Forecasters See Quiet Atlantic Hurricane Season

By Brian K. Sullivan | April 10, 2014
hurricane

Rising heat in the equatorial Pacific Ocean portends the quietest Atlantic hurricane season in five years, Colorado State University researchers said.

Nine named storms, with winds of at least 39 miles (63 kilometers) per hour, are expected to develop this year, with three of them growing into hurricanes and one becoming a major storm, said Phil Klotzbach, lead author of the forecast.

“The low forecast is due to El Nino’s likely development” in the Pacific and “cool sea surface temperatures in the tropical Atlantic,” Klotzbach said in an e-mail interview.

The Atlantic hurricane season is watched closely by the energy, commodity and insurance industries because of the effect hurricanes have on lives, property and markets in the U.S., Mexico and the Caribbean.

The Gulf of Mexico is home to about 6 percent of U.S. natural gas output, 23 percent of oil production and more than 45 percent of petroleum refining capacity, according to the Energy Department.

In 2001, Gulf waters accounted for 24 percent of U.S. marketed gas production. Florida, which has been struck by more tropical systems than any other state, is the second-largest producer of oranges behind Brazil.

Quiet Seasons

The last time the Atlantic produced only nine named storms was 2009, which was also a year in which an El Nino formed, according to the National Hurricane Center in Miami. That was the least number of such storms since 1997, which had eight.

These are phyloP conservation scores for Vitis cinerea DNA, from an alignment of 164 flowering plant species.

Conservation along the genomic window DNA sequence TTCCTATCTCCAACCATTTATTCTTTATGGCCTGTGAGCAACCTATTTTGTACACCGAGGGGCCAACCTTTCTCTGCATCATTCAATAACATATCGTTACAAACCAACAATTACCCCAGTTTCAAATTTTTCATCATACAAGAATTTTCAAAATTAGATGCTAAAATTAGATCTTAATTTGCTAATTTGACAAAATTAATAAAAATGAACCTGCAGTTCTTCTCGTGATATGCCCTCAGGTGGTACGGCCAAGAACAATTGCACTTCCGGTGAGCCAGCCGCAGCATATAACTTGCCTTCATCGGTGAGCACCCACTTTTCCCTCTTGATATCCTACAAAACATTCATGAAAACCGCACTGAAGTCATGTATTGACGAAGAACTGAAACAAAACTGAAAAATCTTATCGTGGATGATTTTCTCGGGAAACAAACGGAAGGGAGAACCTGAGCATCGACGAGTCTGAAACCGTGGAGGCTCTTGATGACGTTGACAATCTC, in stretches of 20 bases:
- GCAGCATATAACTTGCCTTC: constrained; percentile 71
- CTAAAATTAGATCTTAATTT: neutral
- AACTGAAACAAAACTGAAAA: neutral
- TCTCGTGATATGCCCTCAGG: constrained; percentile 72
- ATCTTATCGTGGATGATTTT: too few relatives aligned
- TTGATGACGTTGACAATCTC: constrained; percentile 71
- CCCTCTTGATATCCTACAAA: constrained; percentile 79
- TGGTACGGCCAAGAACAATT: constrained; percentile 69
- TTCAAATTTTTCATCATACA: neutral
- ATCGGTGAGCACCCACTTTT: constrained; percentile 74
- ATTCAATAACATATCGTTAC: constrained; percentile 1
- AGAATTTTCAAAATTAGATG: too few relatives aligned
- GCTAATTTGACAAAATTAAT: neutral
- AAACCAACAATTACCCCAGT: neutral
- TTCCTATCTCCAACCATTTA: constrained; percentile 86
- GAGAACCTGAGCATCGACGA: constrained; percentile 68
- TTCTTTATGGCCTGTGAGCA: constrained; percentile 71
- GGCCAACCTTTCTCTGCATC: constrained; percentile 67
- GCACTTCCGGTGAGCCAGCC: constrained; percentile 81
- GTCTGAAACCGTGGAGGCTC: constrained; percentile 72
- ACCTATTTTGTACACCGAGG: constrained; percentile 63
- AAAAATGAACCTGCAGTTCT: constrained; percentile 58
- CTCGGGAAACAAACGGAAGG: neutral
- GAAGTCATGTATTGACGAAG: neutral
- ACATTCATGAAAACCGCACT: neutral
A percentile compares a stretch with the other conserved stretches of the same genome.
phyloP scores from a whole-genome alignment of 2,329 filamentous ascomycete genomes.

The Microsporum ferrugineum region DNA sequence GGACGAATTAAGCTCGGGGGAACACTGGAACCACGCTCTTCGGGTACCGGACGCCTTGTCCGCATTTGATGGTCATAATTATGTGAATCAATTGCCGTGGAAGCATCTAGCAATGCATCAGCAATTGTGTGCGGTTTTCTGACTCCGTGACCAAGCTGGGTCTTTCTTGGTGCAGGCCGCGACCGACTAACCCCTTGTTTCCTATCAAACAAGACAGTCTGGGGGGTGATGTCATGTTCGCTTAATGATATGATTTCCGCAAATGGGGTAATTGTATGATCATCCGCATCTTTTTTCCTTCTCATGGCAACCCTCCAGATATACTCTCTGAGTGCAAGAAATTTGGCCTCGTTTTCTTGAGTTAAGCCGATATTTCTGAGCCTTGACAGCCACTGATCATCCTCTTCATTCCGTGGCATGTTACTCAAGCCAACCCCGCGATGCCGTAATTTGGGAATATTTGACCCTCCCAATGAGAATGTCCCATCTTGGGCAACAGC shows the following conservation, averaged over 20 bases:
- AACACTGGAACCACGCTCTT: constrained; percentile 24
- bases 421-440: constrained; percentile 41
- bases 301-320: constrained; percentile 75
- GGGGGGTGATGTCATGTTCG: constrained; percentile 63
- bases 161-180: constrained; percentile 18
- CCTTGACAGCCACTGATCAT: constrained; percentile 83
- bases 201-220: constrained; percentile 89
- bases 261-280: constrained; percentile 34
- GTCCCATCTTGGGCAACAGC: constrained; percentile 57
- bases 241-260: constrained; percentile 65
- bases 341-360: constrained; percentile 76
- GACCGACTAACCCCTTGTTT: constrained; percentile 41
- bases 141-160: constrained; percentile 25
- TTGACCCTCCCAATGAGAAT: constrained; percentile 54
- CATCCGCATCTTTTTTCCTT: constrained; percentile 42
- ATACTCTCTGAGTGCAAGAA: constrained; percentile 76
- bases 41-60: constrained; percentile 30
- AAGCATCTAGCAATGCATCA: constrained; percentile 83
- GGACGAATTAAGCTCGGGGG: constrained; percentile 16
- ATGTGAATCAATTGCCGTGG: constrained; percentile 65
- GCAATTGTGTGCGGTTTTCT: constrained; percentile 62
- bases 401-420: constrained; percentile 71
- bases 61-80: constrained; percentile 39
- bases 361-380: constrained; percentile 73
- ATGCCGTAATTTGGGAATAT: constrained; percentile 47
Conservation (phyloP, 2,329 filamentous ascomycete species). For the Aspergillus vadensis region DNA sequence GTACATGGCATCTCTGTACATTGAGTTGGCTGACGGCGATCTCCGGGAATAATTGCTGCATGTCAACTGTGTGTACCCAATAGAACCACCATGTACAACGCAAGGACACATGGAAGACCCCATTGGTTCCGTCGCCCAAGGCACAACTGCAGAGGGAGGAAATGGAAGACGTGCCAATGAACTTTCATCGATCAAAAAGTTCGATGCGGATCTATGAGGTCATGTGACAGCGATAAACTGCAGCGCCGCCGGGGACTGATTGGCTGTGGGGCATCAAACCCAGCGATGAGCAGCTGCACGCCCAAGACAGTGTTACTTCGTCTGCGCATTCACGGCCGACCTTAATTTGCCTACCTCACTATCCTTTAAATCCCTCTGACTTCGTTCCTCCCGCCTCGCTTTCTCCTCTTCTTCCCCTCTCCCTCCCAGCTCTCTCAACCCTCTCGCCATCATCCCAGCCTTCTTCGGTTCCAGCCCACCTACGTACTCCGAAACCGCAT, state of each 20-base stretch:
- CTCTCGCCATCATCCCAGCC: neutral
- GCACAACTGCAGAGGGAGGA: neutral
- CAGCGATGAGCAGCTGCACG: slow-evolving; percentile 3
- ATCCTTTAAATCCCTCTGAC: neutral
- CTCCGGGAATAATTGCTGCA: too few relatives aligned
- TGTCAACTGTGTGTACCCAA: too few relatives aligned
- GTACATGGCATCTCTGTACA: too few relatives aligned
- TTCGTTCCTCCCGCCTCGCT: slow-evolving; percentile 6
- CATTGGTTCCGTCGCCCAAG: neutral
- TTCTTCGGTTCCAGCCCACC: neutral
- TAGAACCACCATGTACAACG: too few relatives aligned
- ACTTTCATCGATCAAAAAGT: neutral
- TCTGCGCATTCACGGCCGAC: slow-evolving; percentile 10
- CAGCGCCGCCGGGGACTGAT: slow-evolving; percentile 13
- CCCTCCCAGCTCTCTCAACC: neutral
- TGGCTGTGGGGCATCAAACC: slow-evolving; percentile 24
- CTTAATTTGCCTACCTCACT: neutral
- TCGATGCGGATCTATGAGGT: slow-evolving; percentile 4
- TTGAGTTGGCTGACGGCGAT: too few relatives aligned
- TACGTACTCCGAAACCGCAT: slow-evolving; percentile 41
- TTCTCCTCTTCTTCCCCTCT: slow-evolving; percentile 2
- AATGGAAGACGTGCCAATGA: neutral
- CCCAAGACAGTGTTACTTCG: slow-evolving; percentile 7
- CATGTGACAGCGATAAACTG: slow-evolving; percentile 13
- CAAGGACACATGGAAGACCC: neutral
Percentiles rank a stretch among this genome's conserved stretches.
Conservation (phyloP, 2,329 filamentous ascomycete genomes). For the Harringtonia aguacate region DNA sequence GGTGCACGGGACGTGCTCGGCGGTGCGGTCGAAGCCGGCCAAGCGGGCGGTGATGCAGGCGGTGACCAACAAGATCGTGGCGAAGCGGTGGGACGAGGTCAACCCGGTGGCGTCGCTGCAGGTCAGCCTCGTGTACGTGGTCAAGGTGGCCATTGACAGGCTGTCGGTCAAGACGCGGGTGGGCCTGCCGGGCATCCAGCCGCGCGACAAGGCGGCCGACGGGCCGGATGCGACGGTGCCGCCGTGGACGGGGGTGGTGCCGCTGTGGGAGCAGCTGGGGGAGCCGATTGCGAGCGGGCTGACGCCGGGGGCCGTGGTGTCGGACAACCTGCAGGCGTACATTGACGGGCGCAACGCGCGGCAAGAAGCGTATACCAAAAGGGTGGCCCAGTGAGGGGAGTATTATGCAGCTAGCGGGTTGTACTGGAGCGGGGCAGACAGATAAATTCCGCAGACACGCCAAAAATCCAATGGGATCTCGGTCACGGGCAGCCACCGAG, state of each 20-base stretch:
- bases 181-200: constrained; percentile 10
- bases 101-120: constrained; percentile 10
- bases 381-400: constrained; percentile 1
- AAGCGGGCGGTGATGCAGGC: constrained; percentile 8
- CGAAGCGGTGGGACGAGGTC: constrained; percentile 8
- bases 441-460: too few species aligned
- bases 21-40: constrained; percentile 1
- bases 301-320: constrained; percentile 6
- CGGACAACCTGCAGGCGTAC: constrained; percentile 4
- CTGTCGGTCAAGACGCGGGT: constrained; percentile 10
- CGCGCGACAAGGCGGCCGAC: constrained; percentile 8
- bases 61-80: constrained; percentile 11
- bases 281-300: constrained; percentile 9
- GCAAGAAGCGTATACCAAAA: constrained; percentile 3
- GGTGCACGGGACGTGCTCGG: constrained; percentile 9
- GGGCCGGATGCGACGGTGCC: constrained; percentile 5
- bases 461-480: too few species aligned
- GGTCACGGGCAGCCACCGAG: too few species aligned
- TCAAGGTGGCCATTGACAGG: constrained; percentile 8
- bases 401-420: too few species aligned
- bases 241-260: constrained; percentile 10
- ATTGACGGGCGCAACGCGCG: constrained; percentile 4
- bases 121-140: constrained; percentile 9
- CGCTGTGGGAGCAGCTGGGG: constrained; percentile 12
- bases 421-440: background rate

El Nino is important to the forecast because warm waters in the equatorial Pacific trigger atmospheric changes that lead to more wind shear across the tropical Atlantic.

Shear is when winds at different altitudes blow in multiple directions or speeds. That can tear apart the structure of a budding tropical system, rip the top off a hurricane or knock a storm over, weakening it or breaking it apart.

The U.S. Climate Prediction Center has issued an El Nino watch this year, and the Australian Bureau of Meteorology says the chances are greater than 70 percent that one will form.

Colorado State’s hurricane outlook is one of the leading forecasts because William Gray, now professor emeritus of atmospheric science, pioneered seasonal predictions.

Last year, the researchers expected 18 storms, eight of them hurricanes and three of them major systems with winds of at least 111 mph. There were 14, two of which became hurricanes. None was major. One of the storms was added to the seasonal total in February after the hurricane center reanalyzed data.

The 30-year average is 12 named storms, six hurricanes and three major systems, according to the center. The six-month Atlantic season begins June 1.

 

Subscribe Insurance news headlines delivered to your email.
Get a free subscription to our popular email newsletter.

Latest Comments

  • April 14, 2014 at 9:46 am
    Agent says:
    Local weathermen cannot get it right two days in advance and these people try to predict months into the future. They are like mini global warming people who say the ice cap ... read more
  • April 11, 2014 at 4:21 pm
    Thom says:
    The methodology Dr. Gray used in the past was the look back method. What has happened in the past will most likely happen in the future. I'm not kidding. That is how good we a... read more
  • April 11, 2014 at 2:30 pm
    Dave says:
    Cheetoh, I was going to say the same thing but you beat me to the punch.
See all comments

Add a Comment

Your email address will not be published. Required fields are marked *

*

More News
More News Features